One way to address concerns is that as the risk goes higher, the access is more highly limited. "We have public data sets of K-12 student interactions that anybody can access because they are so de-identified," Koedinger said.
According to Koedinger, the National Academy of Education is starting to have these conversations, but there needs to be some way to get the word out to the schools that they should be putting pressure on the developers and vendors.
"The school should be demanding that security. A school could say to a vendor 'we will use your product, but only if you guarantee that the data you keep is fully de-identified'," Koedinger said.
Having clear data governance policies that establish procedures for the responsible use of data will help to mitigate risk. "Make sure you are clear what permissions people have to see, analyze, and download data so that folks aren't getting all kinds of data into places where it shouldn't be," Saxberg said.
The risk is people doing things that are convenient for them and putting things where they ought not to be. "There are tiers of data security thinking that all people in education should be thinking about and should be sensitive to, and a lot of folks aren't thinking about that responsible use of data," said Saxberg.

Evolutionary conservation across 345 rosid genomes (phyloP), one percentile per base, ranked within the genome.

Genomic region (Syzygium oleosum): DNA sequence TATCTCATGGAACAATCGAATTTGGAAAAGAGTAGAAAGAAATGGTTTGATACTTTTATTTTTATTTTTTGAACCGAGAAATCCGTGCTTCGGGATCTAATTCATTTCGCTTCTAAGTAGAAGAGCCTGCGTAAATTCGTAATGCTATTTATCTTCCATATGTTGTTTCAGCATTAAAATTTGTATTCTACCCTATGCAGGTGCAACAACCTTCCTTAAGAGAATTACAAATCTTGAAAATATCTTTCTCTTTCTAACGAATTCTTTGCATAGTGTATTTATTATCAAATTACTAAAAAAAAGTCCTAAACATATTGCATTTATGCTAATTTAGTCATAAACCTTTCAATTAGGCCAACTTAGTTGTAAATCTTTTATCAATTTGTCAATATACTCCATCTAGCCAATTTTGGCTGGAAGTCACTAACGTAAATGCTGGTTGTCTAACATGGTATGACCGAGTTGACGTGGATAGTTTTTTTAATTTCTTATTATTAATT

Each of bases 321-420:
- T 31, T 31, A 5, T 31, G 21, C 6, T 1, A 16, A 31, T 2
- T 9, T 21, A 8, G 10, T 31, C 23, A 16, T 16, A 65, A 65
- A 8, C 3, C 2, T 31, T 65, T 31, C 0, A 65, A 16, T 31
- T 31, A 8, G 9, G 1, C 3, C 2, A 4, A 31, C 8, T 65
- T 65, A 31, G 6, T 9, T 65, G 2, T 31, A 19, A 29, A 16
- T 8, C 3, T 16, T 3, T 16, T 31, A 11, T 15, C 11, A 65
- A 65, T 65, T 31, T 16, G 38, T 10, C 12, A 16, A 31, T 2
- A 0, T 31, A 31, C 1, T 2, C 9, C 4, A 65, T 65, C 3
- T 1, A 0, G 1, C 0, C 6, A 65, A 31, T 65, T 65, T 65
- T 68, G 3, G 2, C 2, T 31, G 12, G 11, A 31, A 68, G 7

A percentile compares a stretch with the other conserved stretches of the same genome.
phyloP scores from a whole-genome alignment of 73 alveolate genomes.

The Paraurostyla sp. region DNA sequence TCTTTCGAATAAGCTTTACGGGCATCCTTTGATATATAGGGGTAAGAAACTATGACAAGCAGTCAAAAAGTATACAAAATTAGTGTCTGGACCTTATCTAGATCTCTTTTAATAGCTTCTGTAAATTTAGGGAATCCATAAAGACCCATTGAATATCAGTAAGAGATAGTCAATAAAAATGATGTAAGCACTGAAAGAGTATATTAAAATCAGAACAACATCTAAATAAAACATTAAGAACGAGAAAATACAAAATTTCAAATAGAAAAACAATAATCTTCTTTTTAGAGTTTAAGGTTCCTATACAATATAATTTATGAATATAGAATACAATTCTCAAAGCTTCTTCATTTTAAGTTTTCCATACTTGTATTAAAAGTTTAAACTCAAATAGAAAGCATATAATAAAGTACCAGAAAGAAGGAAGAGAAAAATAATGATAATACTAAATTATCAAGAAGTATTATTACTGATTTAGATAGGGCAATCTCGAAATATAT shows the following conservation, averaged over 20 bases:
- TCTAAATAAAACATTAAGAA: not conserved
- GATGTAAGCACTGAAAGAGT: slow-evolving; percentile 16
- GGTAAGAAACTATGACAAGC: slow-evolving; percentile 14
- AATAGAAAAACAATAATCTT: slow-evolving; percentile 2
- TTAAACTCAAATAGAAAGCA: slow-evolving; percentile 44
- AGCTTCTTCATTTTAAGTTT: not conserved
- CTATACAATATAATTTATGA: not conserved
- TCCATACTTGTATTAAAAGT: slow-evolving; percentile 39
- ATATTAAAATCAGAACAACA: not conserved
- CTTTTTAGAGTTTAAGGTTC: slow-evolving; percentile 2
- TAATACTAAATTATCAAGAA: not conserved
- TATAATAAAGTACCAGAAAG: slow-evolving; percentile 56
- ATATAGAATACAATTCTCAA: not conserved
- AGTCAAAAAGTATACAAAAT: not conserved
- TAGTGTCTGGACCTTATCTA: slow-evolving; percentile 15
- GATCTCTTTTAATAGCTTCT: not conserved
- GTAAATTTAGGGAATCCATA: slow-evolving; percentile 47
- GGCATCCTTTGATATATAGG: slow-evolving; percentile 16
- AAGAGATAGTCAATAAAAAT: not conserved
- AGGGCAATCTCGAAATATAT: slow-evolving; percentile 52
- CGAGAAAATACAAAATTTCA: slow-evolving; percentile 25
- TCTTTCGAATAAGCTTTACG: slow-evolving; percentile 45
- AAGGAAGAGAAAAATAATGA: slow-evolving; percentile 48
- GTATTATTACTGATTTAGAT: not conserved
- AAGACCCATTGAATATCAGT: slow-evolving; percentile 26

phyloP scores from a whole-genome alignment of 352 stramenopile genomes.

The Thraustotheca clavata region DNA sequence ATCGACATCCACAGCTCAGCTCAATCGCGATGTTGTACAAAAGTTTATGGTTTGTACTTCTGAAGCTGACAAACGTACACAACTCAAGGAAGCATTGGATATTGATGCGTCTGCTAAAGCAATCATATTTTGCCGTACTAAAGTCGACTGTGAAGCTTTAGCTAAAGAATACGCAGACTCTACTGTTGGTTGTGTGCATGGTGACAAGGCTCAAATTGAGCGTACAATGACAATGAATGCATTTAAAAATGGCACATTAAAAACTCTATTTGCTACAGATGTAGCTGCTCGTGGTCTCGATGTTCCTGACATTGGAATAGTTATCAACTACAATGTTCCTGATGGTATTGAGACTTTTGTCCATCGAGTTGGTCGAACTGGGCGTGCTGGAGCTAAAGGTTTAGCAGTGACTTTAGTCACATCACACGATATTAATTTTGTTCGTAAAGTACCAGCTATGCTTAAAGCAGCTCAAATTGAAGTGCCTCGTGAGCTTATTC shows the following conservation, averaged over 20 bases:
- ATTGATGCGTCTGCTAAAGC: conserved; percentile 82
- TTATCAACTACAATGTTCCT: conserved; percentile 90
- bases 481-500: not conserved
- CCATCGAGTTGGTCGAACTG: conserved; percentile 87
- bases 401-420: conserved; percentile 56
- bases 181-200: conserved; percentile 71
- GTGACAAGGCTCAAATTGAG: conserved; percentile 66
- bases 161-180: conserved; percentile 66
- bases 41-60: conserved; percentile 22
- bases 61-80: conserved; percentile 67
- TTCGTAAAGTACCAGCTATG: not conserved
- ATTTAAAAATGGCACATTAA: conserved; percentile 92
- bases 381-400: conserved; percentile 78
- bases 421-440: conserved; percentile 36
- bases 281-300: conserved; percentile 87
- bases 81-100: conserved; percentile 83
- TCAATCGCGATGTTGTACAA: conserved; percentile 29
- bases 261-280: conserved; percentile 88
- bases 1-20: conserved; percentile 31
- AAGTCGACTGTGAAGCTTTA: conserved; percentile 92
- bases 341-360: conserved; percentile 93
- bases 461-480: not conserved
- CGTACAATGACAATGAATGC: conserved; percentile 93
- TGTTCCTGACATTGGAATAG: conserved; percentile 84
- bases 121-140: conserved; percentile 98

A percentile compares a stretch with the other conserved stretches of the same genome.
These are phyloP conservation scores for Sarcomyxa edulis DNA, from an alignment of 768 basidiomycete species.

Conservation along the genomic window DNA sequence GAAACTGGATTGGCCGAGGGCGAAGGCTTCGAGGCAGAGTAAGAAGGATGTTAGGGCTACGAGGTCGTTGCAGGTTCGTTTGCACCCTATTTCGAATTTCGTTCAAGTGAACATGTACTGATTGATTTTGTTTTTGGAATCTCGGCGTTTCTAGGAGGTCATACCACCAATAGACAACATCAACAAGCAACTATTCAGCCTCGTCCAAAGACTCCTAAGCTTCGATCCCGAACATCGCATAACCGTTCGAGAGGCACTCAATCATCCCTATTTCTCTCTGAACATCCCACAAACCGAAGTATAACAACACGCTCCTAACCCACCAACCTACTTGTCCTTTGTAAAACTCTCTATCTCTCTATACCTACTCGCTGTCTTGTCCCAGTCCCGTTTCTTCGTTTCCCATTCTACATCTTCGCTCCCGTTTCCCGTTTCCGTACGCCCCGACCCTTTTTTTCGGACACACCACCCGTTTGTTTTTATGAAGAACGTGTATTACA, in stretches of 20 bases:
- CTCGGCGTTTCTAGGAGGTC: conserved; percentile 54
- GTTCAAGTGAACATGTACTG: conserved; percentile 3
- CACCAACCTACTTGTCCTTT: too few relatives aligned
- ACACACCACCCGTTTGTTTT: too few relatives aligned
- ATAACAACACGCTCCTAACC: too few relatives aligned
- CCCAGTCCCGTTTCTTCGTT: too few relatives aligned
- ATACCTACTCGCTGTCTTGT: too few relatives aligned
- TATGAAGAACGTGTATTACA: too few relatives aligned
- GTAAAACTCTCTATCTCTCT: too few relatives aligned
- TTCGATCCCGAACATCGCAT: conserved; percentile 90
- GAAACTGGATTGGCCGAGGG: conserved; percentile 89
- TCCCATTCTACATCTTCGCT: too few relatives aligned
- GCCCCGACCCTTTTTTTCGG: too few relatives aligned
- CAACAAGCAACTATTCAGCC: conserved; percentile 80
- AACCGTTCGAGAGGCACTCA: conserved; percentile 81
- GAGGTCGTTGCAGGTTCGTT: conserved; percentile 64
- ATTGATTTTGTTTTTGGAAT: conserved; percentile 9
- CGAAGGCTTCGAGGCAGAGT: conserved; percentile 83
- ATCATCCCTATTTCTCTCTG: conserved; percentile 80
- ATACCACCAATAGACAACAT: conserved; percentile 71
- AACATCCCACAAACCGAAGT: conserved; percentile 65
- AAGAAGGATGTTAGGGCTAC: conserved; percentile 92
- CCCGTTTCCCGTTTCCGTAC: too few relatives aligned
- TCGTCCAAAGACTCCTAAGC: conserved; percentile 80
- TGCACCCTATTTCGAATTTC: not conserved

As it is across most sectors, Ritter said, the majority of people don't think about security until they have a problem. "Those in education who are doing security well are asking for specifics about data privacy and security. They want to know how a vendor collects and stores data, what their policy is for correcting data, and whether they have a breach response policy?"
At this point where the vast majority of schools are already operating with a sizable amount of data being collected, it's not feasible to come to a dead halt in order to write policies and procedures. The best most can do is move forward with security in mind and take precautionary measures before a major breach occurs.
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